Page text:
If you remember Al Pacino as Scarface, then you know his role as Tony Montana, a Cuban émigré (he came over with the Marielitos – the Cubans no one wanted, not even Cuba itself) and worked hard. He went from being a dishwasher in a roadside food stand to being one of Miami’s biggest drug lords. Tony answered to no one, and when his ego led him to defy the powerful Bolivian drug cartel, they sent an army of assassins to kill him. That film ended with his death.
The Shootout at Lokhandwala, an Indian film helmed by Apoorve Lakhia, was released on May 25th, 2007. Where Scarface ended with Tony Montana’s assassination, a similar event marks the beginning of this film. A gang of criminals specializing in extortion and racketeering, are holed up in an apartment complex in a Bombay (Mumbai) suburb. They are wild, undisciplined, and like Tony Montana, answer to no one. Not even the big boss or bhai who lives in Dubai but still controls the Bombay/Mumbai criminal underworld.
Where one films ends another begins. In Shootout at Lokhandwala, we begin with shots of the clean up of the bloodbath. We see hundreds and hundreds of shell casings being swept up. We see the blood stains on the streets and in the hallways and on the roofs. We are told by a on-the-scene television reporter about the carnage that occurred in the six-hour melee. We also meet the cop in charge – Assistant Commissioner of Police, S.S. Khan played by Sanjay Dutt.
Right after, the scene shifts to the office of former Chief Justice Dhingra played by Indian superstar actor Amitabh Bachchan who is giving Khan and his two lead deputies a rough grilling to find out exactly what happened and why
So we watch as the story unfolds in flashbacks. We see how Khan earned his stripes when he went after some Sikh separatists who gunned down a policeman on a city street in broad daylight following Operation Bluestar in 1984.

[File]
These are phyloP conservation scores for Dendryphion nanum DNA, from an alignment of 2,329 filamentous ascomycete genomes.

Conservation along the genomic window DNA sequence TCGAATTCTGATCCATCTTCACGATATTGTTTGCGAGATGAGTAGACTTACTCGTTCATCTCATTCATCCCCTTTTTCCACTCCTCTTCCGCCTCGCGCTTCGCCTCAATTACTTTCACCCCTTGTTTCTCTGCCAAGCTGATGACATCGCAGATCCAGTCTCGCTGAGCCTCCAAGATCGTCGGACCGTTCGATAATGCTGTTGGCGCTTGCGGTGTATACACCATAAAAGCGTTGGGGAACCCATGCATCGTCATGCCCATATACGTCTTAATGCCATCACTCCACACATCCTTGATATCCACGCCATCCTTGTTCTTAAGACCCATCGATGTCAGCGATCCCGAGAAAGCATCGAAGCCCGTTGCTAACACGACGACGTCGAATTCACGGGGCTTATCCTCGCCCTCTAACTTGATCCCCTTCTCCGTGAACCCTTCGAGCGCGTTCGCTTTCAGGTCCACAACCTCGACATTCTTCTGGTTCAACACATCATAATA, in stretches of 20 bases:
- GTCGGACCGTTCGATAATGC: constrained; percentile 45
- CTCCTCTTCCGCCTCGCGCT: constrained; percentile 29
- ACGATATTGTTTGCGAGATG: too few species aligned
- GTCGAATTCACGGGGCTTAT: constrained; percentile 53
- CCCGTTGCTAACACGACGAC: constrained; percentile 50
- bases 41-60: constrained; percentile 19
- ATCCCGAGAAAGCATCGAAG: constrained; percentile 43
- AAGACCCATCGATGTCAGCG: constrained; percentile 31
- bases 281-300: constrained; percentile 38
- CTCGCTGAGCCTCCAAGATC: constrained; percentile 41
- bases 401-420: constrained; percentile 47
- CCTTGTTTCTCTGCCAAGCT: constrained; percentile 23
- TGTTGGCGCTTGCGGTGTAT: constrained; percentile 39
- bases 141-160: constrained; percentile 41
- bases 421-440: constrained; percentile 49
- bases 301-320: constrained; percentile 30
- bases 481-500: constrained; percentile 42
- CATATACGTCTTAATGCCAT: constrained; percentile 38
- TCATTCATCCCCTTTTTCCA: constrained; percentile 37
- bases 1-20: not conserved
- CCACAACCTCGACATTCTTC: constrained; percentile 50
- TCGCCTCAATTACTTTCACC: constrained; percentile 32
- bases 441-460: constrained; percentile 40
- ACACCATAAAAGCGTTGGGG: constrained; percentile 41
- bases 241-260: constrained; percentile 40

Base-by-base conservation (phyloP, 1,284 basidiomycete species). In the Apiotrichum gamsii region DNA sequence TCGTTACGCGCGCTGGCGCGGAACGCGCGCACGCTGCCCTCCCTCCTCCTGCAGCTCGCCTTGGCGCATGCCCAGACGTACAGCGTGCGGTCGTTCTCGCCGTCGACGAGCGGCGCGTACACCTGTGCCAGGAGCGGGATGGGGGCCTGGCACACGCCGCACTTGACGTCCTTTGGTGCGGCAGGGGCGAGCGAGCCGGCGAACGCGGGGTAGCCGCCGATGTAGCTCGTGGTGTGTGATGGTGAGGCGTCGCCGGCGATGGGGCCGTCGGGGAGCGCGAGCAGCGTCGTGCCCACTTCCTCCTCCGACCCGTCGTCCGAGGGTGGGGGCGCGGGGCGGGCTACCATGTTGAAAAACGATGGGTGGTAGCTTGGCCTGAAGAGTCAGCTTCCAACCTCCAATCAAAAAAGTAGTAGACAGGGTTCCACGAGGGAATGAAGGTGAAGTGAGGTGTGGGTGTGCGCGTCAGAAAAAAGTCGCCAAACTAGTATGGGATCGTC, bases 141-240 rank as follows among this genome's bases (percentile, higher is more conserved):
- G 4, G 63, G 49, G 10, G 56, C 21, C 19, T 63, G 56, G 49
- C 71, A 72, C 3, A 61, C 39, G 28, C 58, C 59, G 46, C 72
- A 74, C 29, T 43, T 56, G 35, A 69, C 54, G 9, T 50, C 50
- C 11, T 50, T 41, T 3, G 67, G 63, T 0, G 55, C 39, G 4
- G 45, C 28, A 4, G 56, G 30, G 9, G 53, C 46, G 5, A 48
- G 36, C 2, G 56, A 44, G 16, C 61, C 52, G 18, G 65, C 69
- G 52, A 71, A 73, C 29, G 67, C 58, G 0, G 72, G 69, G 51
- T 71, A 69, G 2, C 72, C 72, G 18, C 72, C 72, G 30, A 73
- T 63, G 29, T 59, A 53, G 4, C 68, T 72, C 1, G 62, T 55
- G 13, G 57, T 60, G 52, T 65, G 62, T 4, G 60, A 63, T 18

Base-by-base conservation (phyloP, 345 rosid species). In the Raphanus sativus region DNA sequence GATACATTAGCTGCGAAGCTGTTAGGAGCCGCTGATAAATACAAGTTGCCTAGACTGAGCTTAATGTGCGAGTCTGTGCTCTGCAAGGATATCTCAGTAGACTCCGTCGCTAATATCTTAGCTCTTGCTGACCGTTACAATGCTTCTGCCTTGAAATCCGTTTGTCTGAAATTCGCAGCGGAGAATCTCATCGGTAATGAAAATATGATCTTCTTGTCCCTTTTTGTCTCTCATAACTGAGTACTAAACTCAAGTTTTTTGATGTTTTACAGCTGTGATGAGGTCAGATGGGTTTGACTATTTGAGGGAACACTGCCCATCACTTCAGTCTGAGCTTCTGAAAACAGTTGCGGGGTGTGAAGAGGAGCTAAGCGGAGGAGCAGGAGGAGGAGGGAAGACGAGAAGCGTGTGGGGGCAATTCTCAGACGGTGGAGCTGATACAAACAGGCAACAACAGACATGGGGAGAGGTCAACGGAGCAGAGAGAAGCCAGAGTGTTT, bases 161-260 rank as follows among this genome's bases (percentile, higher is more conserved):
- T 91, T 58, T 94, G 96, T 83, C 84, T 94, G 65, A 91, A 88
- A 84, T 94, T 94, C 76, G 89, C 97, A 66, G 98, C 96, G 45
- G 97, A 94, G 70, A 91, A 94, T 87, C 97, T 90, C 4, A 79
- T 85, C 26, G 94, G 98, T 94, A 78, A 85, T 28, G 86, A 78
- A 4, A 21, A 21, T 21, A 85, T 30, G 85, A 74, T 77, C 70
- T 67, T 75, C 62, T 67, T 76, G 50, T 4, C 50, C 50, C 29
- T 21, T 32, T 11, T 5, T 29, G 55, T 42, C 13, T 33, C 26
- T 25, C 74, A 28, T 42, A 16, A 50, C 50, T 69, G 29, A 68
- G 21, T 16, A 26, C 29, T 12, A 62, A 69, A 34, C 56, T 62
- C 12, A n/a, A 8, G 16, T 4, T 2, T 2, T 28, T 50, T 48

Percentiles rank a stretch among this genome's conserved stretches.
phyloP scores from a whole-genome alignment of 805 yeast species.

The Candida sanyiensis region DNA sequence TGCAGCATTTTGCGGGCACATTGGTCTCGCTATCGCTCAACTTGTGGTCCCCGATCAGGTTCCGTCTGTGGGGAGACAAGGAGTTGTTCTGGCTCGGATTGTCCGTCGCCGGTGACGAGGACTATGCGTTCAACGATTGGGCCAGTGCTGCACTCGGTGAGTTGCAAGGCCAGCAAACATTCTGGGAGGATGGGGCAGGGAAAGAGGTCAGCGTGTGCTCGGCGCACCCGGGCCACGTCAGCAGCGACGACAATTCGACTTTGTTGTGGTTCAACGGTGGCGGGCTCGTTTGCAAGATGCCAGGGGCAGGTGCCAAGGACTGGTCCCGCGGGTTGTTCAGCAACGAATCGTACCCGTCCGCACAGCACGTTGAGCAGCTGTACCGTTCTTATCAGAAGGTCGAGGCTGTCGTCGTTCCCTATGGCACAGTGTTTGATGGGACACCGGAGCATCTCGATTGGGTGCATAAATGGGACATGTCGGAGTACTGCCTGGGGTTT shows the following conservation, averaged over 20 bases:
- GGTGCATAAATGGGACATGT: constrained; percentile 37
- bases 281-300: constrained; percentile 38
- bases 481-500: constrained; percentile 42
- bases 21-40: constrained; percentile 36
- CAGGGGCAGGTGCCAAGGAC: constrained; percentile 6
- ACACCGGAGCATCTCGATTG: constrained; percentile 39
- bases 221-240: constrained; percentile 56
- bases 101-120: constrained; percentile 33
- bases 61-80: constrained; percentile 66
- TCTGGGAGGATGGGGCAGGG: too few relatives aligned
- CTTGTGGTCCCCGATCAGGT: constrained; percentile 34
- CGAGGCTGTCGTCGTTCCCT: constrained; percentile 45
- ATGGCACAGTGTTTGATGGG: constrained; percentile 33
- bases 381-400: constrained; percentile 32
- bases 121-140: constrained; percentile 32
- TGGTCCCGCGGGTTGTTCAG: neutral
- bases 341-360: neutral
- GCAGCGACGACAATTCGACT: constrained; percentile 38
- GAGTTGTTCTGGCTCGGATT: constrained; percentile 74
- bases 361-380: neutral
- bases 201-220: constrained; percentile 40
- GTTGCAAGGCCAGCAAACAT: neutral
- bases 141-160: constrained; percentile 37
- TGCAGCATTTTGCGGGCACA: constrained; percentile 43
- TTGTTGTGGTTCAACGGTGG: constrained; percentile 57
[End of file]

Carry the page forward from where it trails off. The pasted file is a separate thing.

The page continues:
We learn how the bad guys led by Maya portrayed by Vivek Oberoi (above center in black shirt) were punks and goons who just upped the ante in being bad guys day after day. They would think nothing of just walking into a CEO’s headquarters and demanding huge sums of money in exchange for being allowed to live (and probably face more extortionate demands on another day).
They even shook down corporate executives who were close enough to the Bhai in Dubai to call and ask for his help.
So that’s your premise. The good guys win and the goons end up in body bags. However it was not as simple as that. The cops were brought up on charges like abuse of authority, and other human rights violations. We are asked to think about things like justice, human rights, and where is the line drawn between the police enforcing laws, and protecting the populace or becoming judge, jury and executioners at the same time.
In the trial, Dhingra, asks the presiding Judge (and us) to think about this: You are in your apartment. There’s a man or men downstairs on the street. He or they carry guns. Who do you want it to be – a policeman like Shamer S. Khan or a hoodlum like Maya and his cronies?
This was a very fine film. Provocative, fierce, unrelentingly violent and yet, despite the brutality vividly portrayed on-screen, you do have to ask yourself what is right and what is wrong. Are ATS (Anti-terrorists Squads) or SWAT teams in the public’s interest? How much power can the police be given?
This film, according to the film’s tag-line was based on true rumors. In short based on a real life occurence. Available as a rental from Netflix.com